Strange but true: Stem cells save boy from grave skin condition
Oklahoman Published: March 27, 2018

Q. The 7-year-old boy lay close to death, having lost most of his skin to a rare skin condition that affects one in every 20,000 babies born in the U.S. Today, he is back to school and playing soccer. What brought about this stunning reversal?

A. When the child's body rejected a skin graft from his father, his prognosis was bleak, reports Tina Hesman Saey in Science News magazine. “People with this condition are sometimes called ‘butterfly children' because their skin is as fragile as the insect's wings.” So even mild bumps can cause severe blistering, which in turn can affect mucus membranes inside the body, making breathing, swallowing and digesting food difficult. More than 40 percent of such children die before adolescence.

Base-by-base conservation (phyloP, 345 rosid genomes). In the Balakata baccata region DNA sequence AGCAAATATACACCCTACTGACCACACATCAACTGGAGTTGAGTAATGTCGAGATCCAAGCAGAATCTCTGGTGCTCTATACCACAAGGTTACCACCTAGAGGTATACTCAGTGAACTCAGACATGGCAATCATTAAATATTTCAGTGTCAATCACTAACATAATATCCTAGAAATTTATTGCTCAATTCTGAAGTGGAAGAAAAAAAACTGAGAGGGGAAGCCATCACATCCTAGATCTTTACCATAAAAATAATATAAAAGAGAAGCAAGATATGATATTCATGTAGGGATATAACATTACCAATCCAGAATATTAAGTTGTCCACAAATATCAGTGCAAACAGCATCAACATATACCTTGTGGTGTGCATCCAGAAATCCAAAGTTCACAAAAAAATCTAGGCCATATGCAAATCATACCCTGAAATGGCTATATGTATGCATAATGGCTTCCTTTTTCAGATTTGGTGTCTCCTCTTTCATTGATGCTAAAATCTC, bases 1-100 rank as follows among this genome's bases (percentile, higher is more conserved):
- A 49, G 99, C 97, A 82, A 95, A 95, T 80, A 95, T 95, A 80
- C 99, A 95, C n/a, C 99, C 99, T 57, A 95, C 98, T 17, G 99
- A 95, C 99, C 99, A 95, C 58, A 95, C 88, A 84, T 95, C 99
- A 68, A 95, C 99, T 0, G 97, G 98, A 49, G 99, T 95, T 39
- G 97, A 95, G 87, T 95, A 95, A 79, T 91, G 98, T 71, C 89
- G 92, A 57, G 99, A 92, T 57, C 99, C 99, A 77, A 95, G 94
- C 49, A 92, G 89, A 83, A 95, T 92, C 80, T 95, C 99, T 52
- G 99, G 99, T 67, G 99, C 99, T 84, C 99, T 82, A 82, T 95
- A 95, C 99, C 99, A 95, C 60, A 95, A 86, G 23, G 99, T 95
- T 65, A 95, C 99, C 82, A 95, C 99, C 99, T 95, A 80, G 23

Surgeons turned to stem-cell researcher Michele De Luca, of the University of Modena, whose group had been successful in growing small patches of gene-repaired skin for kids with the same condition. Taking a small patch of the boy's unblistered skin, they grew skin stem cells, used genetic engineering to repair the cells' DNA, then grew large sheets of healthy skin in the lab. Eight months and three grafting-surgeries later, that small number of corrected stem cells had replenished the skin, and the boy was released from the hospital.


— Bill Sones and Rich Sones, for The Oklahoman